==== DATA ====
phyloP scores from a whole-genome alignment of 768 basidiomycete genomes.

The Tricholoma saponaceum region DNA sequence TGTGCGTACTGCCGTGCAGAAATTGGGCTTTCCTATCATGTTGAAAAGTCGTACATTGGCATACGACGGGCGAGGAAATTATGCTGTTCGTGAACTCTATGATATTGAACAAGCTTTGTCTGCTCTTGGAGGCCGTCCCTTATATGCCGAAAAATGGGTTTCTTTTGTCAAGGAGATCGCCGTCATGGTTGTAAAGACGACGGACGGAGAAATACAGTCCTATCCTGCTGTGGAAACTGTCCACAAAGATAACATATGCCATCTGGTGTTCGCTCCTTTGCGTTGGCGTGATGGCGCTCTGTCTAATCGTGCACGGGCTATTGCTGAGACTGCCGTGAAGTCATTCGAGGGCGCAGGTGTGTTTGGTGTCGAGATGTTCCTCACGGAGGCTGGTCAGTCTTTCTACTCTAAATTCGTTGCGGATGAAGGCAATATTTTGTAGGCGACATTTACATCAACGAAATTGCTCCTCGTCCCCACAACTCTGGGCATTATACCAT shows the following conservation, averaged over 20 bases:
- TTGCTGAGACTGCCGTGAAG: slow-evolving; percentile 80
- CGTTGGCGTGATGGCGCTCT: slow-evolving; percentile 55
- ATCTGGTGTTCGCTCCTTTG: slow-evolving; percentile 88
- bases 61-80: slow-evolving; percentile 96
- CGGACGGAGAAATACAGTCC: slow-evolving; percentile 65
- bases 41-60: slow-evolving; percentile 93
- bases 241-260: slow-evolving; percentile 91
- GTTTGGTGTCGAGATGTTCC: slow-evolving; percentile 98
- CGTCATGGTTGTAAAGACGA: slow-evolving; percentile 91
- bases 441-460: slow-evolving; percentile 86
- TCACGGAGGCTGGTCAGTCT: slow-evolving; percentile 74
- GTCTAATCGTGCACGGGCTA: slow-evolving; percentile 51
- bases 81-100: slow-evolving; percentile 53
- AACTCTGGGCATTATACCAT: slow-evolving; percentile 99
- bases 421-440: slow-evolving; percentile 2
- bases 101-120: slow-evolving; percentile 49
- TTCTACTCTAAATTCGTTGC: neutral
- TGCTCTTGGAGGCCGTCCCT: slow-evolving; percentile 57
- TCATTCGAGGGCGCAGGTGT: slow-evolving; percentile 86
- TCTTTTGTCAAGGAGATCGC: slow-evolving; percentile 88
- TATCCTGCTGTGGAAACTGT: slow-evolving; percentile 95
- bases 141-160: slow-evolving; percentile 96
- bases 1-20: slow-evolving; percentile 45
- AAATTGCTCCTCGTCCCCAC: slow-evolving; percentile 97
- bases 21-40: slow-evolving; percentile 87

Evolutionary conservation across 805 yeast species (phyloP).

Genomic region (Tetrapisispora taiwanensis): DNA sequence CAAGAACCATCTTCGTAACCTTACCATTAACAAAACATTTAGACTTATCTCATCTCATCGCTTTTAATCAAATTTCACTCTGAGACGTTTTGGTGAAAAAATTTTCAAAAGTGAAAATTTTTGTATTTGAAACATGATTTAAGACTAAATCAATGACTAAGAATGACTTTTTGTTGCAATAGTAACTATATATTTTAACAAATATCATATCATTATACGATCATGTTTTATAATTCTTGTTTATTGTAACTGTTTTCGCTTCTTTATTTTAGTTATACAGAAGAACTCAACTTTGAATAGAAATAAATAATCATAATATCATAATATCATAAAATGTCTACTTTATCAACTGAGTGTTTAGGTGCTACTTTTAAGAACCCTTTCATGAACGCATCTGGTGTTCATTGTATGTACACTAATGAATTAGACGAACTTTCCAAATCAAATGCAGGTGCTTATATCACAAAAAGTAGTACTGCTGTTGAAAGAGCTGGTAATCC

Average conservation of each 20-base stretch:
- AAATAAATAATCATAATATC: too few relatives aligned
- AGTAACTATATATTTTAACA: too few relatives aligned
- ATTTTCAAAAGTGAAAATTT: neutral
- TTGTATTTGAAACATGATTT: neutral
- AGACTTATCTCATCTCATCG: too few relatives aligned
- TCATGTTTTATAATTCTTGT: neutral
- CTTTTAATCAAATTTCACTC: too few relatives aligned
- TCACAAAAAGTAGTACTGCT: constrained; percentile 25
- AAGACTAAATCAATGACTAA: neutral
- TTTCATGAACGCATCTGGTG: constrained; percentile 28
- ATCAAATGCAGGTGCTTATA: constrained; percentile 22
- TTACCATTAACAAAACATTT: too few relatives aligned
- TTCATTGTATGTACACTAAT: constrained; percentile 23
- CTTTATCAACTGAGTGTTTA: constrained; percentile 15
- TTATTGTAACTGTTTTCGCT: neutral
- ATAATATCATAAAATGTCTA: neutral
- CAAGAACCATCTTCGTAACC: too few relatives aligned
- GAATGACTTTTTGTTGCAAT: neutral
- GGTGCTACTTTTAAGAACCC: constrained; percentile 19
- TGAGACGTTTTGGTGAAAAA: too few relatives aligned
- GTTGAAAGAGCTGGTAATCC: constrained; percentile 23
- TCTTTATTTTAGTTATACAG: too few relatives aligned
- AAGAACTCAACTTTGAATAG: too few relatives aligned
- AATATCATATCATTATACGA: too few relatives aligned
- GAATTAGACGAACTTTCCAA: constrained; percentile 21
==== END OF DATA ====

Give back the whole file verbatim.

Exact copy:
phyloP scores from a whole-genome alignment of 768 basidiomycete genomes.

The Tricholoma saponaceum region DNA sequence TGTGCGTACTGCCGTGCAGAAATTGGGCTTTCCTATCATGTTGAAAAGTCGTACATTGGCATACGACGGGCGAGGAAATTATGCTGTTCGTGAACTCTATGATATTGAACAAGCTTTGTCTGCTCTTGGAGGCCGTCCCTTATATGCCGAAAAATGGGTTTCTTTTGTCAAGGAGATCGCCGTCATGGTTGTAAAGACGACGGACGGAGAAATACAGTCCTATCCTGCTGTGGAAACTGTCCACAAAGATAACATATGCCATCTGGTGTTCGCTCCTTTGCGTTGGCGTGATGGCGCTCTGTCTAATCGTGCACGGGCTATTGCTGAGACTGCCGTGAAGTCATTCGAGGGCGCAGGTGTGTTTGGTGTCGAGATGTTCCTCACGGAGGCTGGTCAGTCTTTCTACTCTAAATTCGTTGCGGATGAAGGCAATATTTTGTAGGCGACATTTACATCAACGAAATTGCTCCTCGTCCCCACAACTCTGGGCATTATACCAT shows the following conservation, averaged over 20 bases:
- TTGCTGAGACTGCCGTGAAG: slow-evolving; percentile 80
- CGTTGGCGTGATGGCGCTCT: slow-evolving; percentile 55
- ATCTGGTGTTCGCTCCTTTG: slow-evolving; percentile 88
- bases 61-80: slow-evolving; percentile 96
- CGGACGGAGAAATACAGTCC: slow-evolving; percentile 65
- bases 41-60: slow-evolving; percentile 93
- bases 241-260: slow-evolving; percentile 91
- GTTTGGTGTCGAGATGTTCC: slow-evolving; percentile 98
- CGTCATGGTTGTAAAGACGA: slow-evolving; percentile 91
- bases 441-460: slow-evolving; percentile 86
- TCACGGAGGCTGGTCAGTCT: slow-evolving; percentile 74
- GTCTAATCGTGCACGGGCTA: slow-evolving; percentile 51
- bases 81-100: slow-evolving; percentile 53
- AACTCTGGGCATTATACCAT: slow-evolving; percentile 99
- bases 421-440: slow-evolving; percentile 2
- bases 101-120: slow-evolving; percentile 49
- TTCTACTCTAAATTCGTTGC: neutral
- TGCTCTTGGAGGCCGTCCCT: slow-evolving; percentile 57
- TCATTCGAGGGCGCAGGTGT: slow-evolving; percentile 86
- TCTTTTGTCAAGGAGATCGC: slow-evolving; percentile 88
- TATCCTGCTGTGGAAACTGT: slow-evolving; percentile 95
- bases 141-160: slow-evolving; percentile 96
- bases 1-20: slow-evolving; percentile 45
- AAATTGCTCCTCGTCCCCAC: slow-evolving; percentile 97
- bases 21-40: slow-evolving; percentile 87

Evolutionary conservation across 805 yeast species (phyloP).

Genomic region (Tetrapisispora taiwanensis): DNA sequence CAAGAACCATCTTCGTAACCTTACCATTAACAAAACATTTAGACTTATCTCATCTCATCGCTTTTAATCAAATTTCACTCTGAGACGTTTTGGTGAAAAAATTTTCAAAAGTGAAAATTTTTGTATTTGAAACATGATTTAAGACTAAATCAATGACTAAGAATGACTTTTTGTTGCAATAGTAACTATATATTTTAACAAATATCATATCATTATACGATCATGTTTTATAATTCTTGTTTATTGTAACTGTTTTCGCTTCTTTATTTTAGTTATACAGAAGAACTCAACTTTGAATAGAAATAAATAATCATAATATCATAATATCATAAAATGTCTACTTTATCAACTGAGTGTTTAGGTGCTACTTTTAAGAACCCTTTCATGAACGCATCTGGTGTTCATTGTATGTACACTAATGAATTAGACGAACTTTCCAAATCAAATGCAGGTGCTTATATCACAAAAAGTAGTACTGCTGTTGAAAGAGCTGGTAATCC

Average conservation of each 20-base stretch:
- AAATAAATAATCATAATATC: too few relatives aligned
- AGTAACTATATATTTTAACA: too few relatives aligned
- ATTTTCAAAAGTGAAAATTT: neutral
- TTGTATTTGAAACATGATTT: neutral
- AGACTTATCTCATCTCATCG: too few relatives aligned
- TCATGTTTTATAATTCTTGT: neutral
- CTTTTAATCAAATTTCACTC: too few relatives aligned
- TCACAAAAAGTAGTACTGCT: constrained; percentile 25
- AAGACTAAATCAATGACTAA: neutral
- TTTCATGAACGCATCTGGTG: constrained; percentile 28
- ATCAAATGCAGGTGCTTATA: constrained; percentile 22
- TTACCATTAACAAAACATTT: too few relatives aligned
- TTCATTGTATGTACACTAAT: constrained; percentile 23
- CTTTATCAACTGAGTGTTTA: constrained; percentile 15
- TTATTGTAACTGTTTTCGCT: neutral
- ATAATATCATAAAATGTCTA: neutral
- CAAGAACCATCTTCGTAACC: too few relatives aligned
- GAATGACTTTTTGTTGCAAT: neutral
- GGTGCTACTTTTAAGAACCC: constrained; percentile 19
- TGAGACGTTTTGGTGAAAAA: too few relatives aligned
- GTTGAAAGAGCTGGTAATCC: constrained; percentile 23
- TCTTTATTTTAGTTATACAG: too few relatives aligned
- AAGAACTCAACTTTGAATAG: too few relatives aligned
- AATATCATATCATTATACGA: too few relatives aligned
- GAATTAGACGAACTTTCCAA: constrained; percentile 21